On 25 May 1870 the bushranger Frederick Ward (popularly known as ‘Thunderbolt’ or ‘Captain Thunderbolt’) was shot and killed by a police trooper named Alexander Walker at Kentucky Creek, near Uralla, in northern New South Wales. In the following days an Armidale photographer named Andrew Cunningham captured at least ten photographs pertaining to Ward’s death. Some of these photos (particularly three of Ward’s cadaver) are well known; however, virtually no investigation of at least four other photos of the site of Ward’s death has been undertaken. I also look at the visual representation of Ward’s ‘capture’ in the colonial illustrated press, noting the ways in which these images diverge from reported reality.
The All England cricket team’s tour of 1861–62 generated unprecedented interest and excitement in the Australian colonies. In this article I discuss the visual documentation of one of the matches held at Sydney’s Outer Domain in early 1862, near the Royal Botanical Gardens and Sydney’s Central Business District. While an enormous panorama of the match captured by Thomas Glaister doesn’t appear to have survived, reportedly ‘instantaneous’ photographs of the match were also taken representing very early steps in the evolution of sports photography.
Naming children after radical radical political heroes was something of a tradition in England in the nineteenth century. In particular, during the early 1840s thousands of working-class parents gave their children the names of imprisoned Chartist leaders such as Feargus O’Connor or exiled counterparts such as John Frost. This essay looks at the phenomenon at the national and local levels and features a database and heatmap of identifiably ‘Chartist’ names drawn from state birth registration records for the period 1840 to 1842.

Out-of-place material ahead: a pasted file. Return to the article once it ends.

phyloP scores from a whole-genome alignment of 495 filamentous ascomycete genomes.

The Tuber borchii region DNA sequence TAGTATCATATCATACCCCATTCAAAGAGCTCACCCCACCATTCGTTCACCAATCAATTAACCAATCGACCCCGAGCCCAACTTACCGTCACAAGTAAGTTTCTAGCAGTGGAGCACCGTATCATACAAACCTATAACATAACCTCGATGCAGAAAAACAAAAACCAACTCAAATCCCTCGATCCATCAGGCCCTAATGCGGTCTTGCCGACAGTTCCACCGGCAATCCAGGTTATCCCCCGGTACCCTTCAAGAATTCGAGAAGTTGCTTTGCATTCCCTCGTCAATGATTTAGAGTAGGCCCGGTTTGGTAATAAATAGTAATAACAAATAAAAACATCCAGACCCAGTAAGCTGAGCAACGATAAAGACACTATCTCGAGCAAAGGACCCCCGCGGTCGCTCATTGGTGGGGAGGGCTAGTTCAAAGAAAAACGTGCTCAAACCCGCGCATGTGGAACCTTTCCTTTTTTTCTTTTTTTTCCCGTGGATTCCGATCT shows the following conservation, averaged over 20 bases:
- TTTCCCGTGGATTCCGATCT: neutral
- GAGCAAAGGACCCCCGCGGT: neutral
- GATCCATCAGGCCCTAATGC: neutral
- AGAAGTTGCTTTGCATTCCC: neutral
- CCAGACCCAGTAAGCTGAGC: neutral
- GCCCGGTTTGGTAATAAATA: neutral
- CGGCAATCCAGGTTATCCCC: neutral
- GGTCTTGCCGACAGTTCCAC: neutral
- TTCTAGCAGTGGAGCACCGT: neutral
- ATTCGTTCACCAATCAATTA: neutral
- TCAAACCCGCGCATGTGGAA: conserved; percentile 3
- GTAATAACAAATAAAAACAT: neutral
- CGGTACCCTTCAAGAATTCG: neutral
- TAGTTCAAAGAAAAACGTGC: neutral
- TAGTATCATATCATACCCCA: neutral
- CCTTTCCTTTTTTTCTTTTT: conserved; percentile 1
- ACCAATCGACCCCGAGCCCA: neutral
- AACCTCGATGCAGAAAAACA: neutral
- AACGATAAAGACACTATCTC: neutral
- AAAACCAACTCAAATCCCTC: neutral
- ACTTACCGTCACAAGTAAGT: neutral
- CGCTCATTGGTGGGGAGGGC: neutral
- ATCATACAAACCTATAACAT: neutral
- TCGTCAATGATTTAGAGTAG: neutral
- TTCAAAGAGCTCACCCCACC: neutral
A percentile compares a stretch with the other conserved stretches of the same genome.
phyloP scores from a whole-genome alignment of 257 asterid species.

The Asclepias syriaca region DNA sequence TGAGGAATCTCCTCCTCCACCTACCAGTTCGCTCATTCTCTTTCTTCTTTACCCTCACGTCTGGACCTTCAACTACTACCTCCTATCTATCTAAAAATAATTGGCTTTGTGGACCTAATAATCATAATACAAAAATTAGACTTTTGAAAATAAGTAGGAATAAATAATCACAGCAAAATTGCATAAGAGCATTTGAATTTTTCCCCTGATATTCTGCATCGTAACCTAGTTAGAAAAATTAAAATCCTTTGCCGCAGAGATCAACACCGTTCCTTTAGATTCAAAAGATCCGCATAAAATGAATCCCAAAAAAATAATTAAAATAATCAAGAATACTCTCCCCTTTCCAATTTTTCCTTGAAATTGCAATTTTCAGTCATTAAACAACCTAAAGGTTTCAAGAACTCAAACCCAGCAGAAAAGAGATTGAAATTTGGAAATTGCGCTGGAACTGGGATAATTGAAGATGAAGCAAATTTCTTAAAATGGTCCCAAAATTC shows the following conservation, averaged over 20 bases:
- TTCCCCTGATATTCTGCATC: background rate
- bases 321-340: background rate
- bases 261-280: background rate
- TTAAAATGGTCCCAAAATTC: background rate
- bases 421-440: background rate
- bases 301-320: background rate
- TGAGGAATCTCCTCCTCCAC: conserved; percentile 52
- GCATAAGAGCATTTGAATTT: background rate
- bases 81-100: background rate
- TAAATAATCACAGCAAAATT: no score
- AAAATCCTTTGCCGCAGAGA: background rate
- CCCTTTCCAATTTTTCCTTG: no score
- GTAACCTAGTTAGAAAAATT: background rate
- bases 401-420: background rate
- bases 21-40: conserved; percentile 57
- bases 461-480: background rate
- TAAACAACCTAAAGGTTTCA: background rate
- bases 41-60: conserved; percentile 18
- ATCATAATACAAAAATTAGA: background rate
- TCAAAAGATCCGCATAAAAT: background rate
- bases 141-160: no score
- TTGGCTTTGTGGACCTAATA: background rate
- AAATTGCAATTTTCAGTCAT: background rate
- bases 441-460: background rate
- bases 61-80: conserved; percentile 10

Remarkably, a pioneering and quite detailed photographic record survives of the culmination of one of the most significant days in English nineteenth-century political history—William Kilburn’s fascinating Daguerreotypes of the Chartist mass meeting held at Kennington Common (now Kennington Park), London on 10 April 1848. In this essay I look at Kilburn, his relationship with the Royal family and some of the potential reasons why he captured these very early images of mass political action. The essay concludes with a short discussion of whether Kilburn’s Chartist images were the first of a crowd.
Australia’s hydroelectric history began in 1883 when the ore dressing sheds at the Mount Bischoff Tin mine at Waratah in Northern Tasmania were lit by electric light. Over the course of the 1880s five other pioneering electric lighting installations were opened in Tasmania, Victoria and New South Wales. Presently, a substantial amount of misinformation surrounds some of the installations while others have not been given proper recognition and this overview presents each in chronological order. Like my other research articles, wherever possible digitised primary source evidence is directly linked in the footnotes.